Focused Driving: Safety University

As a hauling company, we spend a lot of time on the road. So we think the safety of all drivers on the road is important. Here are some Safe Driving Tips on Focused Driving from from AAA.

According to AAA, distracted driving is responsible for around 8,000 accidents per day in the United States.  The United States Department of Transportation even says that distracted driving caused at least 5,500 deaths and nearly 450,000 injures in 2009. Lucky for us, combating distracted driving is simple.  The opposite of “distracted” is “focused,” so in order to stop being “distracted drivers,” we need to start being “focused drivers.”  Follow these tips below for focused driving on the road and to stay safe.

Focused Driving

Be Prepared For Your Trip: Before you take off, you should eat, use the bathroom, send all your texts, and make all the phone calls you need to make.  When driving, you need to make sure that the only thing you need to do at that time is DRIVE.  This means that you should at least be familiar with your route. Constantly glancing down on your phone for directions can be very dangerous while driving.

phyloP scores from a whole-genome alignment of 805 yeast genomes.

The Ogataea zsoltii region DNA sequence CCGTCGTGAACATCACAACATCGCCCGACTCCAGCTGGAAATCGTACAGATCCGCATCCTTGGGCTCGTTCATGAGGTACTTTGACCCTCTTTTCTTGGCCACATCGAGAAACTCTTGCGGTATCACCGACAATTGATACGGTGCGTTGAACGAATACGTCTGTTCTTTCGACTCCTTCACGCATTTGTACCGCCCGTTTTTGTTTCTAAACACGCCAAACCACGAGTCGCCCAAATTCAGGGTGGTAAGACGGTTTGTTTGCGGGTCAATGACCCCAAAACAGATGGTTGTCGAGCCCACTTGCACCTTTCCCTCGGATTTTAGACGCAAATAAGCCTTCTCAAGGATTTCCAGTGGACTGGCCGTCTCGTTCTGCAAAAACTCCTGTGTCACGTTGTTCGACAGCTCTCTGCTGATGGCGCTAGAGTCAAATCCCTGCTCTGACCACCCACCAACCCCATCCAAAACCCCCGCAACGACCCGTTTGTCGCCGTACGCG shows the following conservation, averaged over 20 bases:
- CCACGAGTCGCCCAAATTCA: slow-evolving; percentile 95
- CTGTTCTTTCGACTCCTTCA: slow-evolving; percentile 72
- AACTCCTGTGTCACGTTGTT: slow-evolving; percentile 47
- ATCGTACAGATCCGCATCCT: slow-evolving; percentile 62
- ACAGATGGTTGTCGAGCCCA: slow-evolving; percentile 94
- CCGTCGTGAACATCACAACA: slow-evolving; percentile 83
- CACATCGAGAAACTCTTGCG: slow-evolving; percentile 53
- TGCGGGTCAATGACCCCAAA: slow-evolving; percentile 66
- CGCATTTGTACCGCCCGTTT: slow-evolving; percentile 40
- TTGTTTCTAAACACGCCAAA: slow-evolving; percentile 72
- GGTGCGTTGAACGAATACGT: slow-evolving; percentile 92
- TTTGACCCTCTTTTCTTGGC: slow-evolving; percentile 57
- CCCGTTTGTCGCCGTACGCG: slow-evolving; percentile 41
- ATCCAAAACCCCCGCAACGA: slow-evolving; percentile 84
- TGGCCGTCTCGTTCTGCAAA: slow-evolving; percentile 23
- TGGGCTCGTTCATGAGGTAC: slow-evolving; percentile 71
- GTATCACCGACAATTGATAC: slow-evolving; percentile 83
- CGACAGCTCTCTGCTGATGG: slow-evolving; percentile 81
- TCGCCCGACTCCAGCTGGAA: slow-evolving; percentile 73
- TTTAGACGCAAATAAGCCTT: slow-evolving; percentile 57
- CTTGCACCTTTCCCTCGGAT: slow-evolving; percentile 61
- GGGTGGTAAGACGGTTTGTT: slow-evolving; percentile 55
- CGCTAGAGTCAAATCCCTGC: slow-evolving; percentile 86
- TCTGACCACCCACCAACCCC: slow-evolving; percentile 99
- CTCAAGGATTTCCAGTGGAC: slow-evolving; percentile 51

Put Your Phone Away: It’s very important for some people to have their phone on them at all times of the day.  Being away from their cellphone for even a minute is torture for some people.  We aren’t saying that you should leave your phone at home (or even turn it off while you are driving).  Having a working mobile phone with you is actually very important if you get into an accident (or have an emergency on the road).  If you want to stay as safe as possible while driving, however, you need to refrain from cellphone use at all times.  Driving with one hand on the wheel and the other hand on your phone is a recipe for disaster!

Take Breaks (or naps): Although stimulants like caffeine can replace rest for a lot of people, they still aren’t as good as the real thing.  It’s important to pull over and regroup if anything is bothering you while you are driving.  This includes, but not limited to – fatigue, need to use the bathroom, muscle cramps, hunger, etc.  Taking regular breaks are important for maintaining focus, especially during long, monotonous driving. If you need a break, take it!

Want more driving safety tips? Go to our Safety University page!